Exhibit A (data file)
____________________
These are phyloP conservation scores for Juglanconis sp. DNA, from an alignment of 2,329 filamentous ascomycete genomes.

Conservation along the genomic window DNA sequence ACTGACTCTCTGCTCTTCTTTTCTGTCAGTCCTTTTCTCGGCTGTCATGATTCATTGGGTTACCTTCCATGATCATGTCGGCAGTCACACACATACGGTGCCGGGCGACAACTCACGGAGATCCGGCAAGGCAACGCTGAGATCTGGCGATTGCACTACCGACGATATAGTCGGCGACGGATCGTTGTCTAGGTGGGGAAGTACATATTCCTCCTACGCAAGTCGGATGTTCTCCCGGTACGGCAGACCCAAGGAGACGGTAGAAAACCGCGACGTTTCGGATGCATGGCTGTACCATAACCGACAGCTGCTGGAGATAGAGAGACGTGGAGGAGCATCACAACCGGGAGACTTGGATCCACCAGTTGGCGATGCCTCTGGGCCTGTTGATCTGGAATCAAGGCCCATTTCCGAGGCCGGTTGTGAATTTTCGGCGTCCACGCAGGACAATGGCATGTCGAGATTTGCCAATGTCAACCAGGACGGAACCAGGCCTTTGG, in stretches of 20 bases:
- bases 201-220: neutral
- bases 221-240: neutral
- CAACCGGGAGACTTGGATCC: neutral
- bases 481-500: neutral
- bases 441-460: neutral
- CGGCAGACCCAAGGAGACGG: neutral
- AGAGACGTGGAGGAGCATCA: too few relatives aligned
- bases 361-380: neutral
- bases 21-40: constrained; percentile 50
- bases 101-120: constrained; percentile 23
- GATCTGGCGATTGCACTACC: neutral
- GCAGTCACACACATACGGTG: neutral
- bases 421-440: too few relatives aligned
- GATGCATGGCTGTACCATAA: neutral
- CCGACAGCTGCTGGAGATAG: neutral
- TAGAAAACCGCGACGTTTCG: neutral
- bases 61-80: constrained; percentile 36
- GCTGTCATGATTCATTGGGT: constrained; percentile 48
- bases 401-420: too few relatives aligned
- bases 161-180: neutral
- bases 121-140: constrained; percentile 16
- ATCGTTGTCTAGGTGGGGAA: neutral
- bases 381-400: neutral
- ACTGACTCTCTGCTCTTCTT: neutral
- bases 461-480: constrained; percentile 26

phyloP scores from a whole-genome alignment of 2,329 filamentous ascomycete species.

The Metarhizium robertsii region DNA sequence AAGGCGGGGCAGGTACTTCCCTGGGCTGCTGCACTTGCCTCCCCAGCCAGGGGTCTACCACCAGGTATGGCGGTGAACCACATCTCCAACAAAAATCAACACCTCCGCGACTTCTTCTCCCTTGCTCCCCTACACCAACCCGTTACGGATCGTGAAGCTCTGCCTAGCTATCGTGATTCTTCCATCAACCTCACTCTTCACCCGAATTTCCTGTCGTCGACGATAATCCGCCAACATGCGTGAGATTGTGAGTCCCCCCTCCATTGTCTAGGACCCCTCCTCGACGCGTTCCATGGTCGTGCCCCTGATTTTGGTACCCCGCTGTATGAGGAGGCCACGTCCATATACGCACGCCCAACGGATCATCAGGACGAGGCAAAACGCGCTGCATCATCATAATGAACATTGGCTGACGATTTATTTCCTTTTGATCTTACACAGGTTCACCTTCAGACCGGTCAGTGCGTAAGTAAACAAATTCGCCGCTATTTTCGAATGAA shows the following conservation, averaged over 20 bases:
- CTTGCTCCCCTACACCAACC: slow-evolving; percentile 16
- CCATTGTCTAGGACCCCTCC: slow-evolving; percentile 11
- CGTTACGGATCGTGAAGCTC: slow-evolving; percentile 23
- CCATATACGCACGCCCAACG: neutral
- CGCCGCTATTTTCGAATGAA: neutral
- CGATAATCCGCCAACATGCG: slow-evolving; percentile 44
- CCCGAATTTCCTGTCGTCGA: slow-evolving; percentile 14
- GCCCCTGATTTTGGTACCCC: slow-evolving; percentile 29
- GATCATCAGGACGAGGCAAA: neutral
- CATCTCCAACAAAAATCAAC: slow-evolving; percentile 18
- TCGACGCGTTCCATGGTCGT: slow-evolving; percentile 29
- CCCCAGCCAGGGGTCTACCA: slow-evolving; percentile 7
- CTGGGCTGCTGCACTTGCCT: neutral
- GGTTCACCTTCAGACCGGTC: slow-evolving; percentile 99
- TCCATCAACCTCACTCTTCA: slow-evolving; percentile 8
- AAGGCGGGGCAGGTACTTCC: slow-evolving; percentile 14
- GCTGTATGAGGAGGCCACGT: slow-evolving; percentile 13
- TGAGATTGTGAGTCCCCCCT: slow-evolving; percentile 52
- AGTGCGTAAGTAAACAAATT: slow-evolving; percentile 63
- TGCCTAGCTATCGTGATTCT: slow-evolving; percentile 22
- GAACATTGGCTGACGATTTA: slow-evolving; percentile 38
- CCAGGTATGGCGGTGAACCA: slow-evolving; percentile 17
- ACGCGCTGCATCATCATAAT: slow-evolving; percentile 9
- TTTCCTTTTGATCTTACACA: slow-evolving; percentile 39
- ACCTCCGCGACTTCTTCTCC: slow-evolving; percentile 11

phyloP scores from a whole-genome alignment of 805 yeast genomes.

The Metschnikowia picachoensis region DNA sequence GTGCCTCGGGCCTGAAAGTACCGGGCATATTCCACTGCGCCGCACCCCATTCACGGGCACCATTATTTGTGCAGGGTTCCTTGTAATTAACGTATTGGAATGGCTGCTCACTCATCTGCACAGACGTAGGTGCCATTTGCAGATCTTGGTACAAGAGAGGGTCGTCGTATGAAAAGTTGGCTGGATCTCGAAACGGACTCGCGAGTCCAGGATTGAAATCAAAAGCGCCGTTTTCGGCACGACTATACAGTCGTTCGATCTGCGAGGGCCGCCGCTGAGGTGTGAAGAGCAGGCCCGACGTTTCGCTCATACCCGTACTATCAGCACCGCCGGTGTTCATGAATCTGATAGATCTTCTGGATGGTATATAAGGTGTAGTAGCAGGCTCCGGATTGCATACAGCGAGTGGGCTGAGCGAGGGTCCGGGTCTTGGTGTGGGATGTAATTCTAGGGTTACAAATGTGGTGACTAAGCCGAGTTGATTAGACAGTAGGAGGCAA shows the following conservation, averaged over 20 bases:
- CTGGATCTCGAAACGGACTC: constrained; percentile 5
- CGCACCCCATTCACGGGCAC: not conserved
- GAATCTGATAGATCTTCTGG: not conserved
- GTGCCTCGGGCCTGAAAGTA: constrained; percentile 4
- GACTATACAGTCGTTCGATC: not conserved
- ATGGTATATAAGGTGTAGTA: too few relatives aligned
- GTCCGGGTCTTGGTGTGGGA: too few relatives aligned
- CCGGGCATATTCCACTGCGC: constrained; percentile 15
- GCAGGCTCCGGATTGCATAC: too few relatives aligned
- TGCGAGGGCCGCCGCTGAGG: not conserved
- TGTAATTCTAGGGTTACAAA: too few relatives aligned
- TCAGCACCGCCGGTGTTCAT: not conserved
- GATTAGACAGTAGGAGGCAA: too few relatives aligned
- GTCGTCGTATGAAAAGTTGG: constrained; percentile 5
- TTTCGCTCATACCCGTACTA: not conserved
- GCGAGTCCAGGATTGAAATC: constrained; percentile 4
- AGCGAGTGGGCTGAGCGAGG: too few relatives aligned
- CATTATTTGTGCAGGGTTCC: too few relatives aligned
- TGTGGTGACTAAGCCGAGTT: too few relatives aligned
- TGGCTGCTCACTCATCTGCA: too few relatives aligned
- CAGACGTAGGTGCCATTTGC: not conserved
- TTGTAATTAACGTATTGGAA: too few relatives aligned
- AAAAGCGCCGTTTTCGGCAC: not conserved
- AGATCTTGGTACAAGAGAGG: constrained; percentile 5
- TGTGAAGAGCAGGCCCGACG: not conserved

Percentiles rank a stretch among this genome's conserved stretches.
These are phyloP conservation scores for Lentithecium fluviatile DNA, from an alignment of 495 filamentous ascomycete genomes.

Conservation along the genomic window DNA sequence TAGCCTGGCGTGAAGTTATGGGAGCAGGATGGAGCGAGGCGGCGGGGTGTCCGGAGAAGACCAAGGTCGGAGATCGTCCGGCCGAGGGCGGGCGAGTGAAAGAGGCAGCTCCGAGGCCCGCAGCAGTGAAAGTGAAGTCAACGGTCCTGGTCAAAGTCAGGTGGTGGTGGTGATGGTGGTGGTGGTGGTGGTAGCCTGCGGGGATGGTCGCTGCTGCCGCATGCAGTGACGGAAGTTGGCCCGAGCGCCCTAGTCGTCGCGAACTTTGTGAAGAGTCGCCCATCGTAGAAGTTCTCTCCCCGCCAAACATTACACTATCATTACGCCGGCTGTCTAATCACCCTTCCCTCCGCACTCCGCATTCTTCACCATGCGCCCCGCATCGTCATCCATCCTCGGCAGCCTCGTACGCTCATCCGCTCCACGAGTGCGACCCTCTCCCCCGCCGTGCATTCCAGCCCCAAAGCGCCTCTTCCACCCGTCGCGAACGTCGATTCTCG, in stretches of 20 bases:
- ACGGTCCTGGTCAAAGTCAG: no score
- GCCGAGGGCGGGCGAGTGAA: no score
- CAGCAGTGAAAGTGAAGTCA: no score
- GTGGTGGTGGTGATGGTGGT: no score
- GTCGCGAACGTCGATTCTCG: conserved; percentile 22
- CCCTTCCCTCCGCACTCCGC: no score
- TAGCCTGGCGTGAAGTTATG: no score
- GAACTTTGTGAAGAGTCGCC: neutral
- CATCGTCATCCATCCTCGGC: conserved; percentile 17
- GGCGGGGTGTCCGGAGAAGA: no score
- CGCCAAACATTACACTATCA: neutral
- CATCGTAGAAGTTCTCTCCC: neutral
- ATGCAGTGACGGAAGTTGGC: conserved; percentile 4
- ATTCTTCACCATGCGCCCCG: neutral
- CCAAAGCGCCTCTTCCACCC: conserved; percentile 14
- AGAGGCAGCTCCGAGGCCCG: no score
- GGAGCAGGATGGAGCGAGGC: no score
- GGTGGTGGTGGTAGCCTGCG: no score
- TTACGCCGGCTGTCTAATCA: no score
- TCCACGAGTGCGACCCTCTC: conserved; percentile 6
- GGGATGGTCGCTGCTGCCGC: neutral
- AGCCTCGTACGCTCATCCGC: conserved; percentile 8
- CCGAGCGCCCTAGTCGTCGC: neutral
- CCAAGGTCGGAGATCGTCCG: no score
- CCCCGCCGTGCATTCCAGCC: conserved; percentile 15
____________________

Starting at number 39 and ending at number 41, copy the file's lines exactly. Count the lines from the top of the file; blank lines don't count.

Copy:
- CATCTCCAACAAAAATCAAC: slow-evolving; percentile 18
- TCGACGCGTTCCATGGTCGT: slow-evolving; percentile 29
- CCCCAGCCAGGGGTCTACCA: slow-evolving; percentile 7